It’s the news the industry has been waiting 24 months to hear: Universal Music Group has confirmed to MBW that it will share with its artists the money it generates from the sale of its Spotify stock.
But there has been no word from Universal on the matter – until now.
A Universal spokesperson confirmed the news to MBW today with a simple statement: “Consistent with UMG’s approach to artist compensation, artists would share in the proceeds of a [Spotify] equity sale.”
Sources close to Vivendi-owned UMG suggest it may have been corporately restricted from making a hypothetical public statement on the matter until Spotify officially confirmed its intention to float on the New York Stock Exchange.
The streaming platform did so last Wednesday (Feb 28) via an F-1 filing with the US Securities & Exchange Commission (SEC).
That filing revealed that only one major music group, Sony Music, currently owns a shareholding of more than 5% in Spotify.
According to the document, Sony controls a 5.7% share in Spotify which – if valuations putting the streaming service at $20bn are accurate – is worth more than $1bn.
“Consistent with UMG’s approach to artist compensation, artists would share in the proceeds of a [Spotify] equity sale.”
It was a surprise to many that Sony owned a bigger portion of shares in Spotify than Universal.
This suggests that Sony may have strengthened its position in Spotify by purchasing further shares in the company after receiving its initial allocation as part of licensing agreements.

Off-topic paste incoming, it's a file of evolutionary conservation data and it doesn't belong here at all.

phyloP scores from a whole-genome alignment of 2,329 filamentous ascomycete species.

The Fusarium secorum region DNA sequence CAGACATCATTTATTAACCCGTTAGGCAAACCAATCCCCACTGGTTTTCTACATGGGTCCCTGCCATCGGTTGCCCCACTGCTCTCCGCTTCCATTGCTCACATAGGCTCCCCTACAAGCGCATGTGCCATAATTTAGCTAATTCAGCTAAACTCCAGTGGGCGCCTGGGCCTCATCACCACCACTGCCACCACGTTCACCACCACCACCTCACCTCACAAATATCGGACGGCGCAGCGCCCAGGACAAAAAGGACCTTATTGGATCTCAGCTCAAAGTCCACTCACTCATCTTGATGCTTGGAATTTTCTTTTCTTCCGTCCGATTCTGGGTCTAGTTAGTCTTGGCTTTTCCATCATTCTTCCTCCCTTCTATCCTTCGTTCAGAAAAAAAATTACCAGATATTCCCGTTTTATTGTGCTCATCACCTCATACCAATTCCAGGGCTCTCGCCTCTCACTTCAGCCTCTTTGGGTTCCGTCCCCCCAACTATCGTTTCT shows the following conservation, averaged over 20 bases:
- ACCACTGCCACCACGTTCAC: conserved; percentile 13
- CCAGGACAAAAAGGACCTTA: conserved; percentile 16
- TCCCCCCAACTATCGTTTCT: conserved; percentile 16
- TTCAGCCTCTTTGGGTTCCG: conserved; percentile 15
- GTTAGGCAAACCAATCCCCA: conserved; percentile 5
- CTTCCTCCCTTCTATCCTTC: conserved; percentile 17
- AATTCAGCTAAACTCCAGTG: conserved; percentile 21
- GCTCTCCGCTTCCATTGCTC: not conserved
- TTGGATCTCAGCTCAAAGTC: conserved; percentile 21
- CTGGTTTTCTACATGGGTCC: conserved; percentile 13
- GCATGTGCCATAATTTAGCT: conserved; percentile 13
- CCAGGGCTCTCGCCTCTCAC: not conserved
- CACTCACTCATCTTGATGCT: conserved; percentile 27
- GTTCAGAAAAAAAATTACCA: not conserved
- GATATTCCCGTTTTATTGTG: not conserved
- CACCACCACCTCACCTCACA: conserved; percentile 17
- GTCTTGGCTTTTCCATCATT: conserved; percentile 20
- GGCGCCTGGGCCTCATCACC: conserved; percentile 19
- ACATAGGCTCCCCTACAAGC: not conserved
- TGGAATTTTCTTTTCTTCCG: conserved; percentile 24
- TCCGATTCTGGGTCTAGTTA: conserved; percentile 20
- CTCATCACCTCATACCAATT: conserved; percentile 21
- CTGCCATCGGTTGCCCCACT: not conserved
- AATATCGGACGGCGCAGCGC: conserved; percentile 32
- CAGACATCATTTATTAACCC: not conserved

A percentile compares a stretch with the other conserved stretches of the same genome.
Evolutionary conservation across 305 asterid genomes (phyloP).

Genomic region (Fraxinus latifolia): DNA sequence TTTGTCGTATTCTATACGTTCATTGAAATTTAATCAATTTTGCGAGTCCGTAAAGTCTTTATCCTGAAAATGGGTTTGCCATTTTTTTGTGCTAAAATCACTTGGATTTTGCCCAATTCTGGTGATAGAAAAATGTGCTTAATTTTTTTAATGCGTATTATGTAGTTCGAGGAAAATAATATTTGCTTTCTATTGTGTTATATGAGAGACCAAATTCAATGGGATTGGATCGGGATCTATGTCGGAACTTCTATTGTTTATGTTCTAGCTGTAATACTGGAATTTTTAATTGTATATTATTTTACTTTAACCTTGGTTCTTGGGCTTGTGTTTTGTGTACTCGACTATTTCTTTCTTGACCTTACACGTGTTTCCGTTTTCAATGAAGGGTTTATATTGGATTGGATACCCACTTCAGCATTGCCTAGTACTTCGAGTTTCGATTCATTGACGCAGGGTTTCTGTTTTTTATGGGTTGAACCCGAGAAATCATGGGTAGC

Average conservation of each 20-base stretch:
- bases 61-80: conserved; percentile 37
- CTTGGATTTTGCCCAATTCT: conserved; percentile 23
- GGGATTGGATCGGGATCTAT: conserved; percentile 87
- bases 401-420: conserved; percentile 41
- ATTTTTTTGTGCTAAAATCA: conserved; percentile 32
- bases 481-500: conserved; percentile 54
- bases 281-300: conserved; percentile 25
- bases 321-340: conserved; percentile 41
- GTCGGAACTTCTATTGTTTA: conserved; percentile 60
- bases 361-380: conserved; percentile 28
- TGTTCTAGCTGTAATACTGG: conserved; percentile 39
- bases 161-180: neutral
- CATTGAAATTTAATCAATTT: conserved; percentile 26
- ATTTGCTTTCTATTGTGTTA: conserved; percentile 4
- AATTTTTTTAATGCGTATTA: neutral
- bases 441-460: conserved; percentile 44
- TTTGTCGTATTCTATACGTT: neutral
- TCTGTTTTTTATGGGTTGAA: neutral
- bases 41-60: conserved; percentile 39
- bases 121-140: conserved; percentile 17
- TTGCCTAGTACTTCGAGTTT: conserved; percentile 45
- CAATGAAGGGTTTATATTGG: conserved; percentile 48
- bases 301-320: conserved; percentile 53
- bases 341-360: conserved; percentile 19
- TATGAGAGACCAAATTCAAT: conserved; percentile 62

All three major labels, in addition to Merlin, have received equity in Spotify since the platform launched in 2008.
These stakes are thought to have been commensurate with each party’s global market share.
Spotify’s F-1 document revealed that between them, Universal, Sony, Warner and Merlin claimed the recorded rights to 87% of streams hosted on the platform in 2017.
In February 2016, Warner Music Group CEO Stephen Cooper confirmed that his company was committed to sharing proceeds from a Spotify stock sale with its artists.
Said Cooper: “[We own] equity stakes in some streaming services for which we have not paid. Although none of these equity stakes have been monetized since we implemented our breakage policy, today we are confirming that in the event we do receive cash proceeds from the sale of these equity stakes, we will also share this revenue with our artists on the same basis as we share revenue from actual usage and digital breakage.”
Later the same day, a Sony Music spokesperson told MBW: ““As we have previously shared with our artists and their representatives, net proceeds realized by Sony Music from the monetization of equity interests that were provided to Sony Music as part of the consideration for a digital license will be shared with our artists on a basis consistent with our breakage policy.”
The independent community, represented by Merlin, have also committed to paying artists a slice of their shared Spotify stake via the Worldwide Independent Network (WIN)’s Fair Digital Deals Declaration.
Signed by over 1,000 indie labels, the FDDD promises to ‘account to artists a good-faith pro-rata share of any revenues and other compensation from digital services that stem from the monetisation of recordings’.Music Business Worldwide